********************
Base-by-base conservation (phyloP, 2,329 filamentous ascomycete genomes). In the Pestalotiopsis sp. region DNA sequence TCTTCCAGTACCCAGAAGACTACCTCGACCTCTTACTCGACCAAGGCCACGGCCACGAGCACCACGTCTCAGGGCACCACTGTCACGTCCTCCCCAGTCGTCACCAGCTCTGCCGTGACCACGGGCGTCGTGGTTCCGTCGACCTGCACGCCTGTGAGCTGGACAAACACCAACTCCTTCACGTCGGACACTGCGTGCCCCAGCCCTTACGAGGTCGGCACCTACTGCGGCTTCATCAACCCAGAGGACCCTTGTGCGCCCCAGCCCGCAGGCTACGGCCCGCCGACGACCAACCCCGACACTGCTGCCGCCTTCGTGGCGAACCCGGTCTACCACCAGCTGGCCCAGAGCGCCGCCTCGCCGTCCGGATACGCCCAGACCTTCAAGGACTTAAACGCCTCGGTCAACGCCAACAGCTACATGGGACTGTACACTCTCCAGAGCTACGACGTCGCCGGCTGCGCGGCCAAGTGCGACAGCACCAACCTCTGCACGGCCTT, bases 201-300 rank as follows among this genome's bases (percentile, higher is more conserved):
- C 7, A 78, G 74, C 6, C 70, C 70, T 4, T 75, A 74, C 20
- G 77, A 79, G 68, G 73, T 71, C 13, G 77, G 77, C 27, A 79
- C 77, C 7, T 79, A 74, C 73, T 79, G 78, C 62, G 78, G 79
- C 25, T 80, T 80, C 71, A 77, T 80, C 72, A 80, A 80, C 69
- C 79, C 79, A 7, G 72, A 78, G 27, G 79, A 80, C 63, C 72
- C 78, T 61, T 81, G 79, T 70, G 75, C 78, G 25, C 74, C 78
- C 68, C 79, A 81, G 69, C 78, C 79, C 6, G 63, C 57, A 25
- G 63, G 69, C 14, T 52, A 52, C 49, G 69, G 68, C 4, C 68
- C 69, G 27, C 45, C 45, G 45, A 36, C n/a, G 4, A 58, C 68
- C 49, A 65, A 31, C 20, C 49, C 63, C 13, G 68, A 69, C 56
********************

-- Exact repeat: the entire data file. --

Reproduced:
Base-by-base conservation (phyloP, 2,329 filamentous ascomycete genomes). In the Pestalotiopsis sp. region DNA sequence TCTTCCAGTACCCAGAAGACTACCTCGACCTCTTACTCGACCAAGGCCACGGCCACGAGCACCACGTCTCAGGGCACCACTGTCACGTCCTCCCCAGTCGTCACCAGCTCTGCCGTGACCACGGGCGTCGTGGTTCCGTCGACCTGCACGCCTGTGAGCTGGACAAACACCAACTCCTTCACGTCGGACACTGCGTGCCCCAGCCCTTACGAGGTCGGCACCTACTGCGGCTTCATCAACCCAGAGGACCCTTGTGCGCCCCAGCCCGCAGGCTACGGCCCGCCGACGACCAACCCCGACACTGCTGCCGCCTTCGTGGCGAACCCGGTCTACCACCAGCTGGCCCAGAGCGCCGCCTCGCCGTCCGGATACGCCCAGACCTTCAAGGACTTAAACGCCTCGGTCAACGCCAACAGCTACATGGGACTGTACACTCTCCAGAGCTACGACGTCGCCGGCTGCGCGGCCAAGTGCGACAGCACCAACCTCTGCACGGCCTT, bases 201-300 rank as follows among this genome's bases (percentile, higher is more conserved):
- C 7, A 78, G 74, C 6, C 70, C 70, T 4, T 75, A 74, C 20
- G 77, A 79, G 68, G 73, T 71, C 13, G 77, G 77, C 27, A 79
- C 77, C 7, T 79, A 74, C 73, T 79, G 78, C 62, G 78, G 79
- C 25, T 80, T 80, C 71, A 77, T 80, C 72, A 80, A 80, C 69
- C 79, C 79, A 7, G 72, A 78, G 27, G 79, A 80, C 63, C 72
- C 78, T 61, T 81, G 79, T 70, G 75, C 78, G 25, C 74, C 78
- C 68, C 79, A 81, G 69, C 78, C 79, C 6, G 63, C 57, A 25
- G 63, G 69, C 14, T 52, A 52, C 49, G 69, G 68, C 4, C 68
- C 69, G 27, C 45, C 45, G 45, A 36, C n/a, G 4, A 58, C 68
- C 49, A 65, A 31, C 20, C 49, C 63, C 13, G 68, A 69, C 56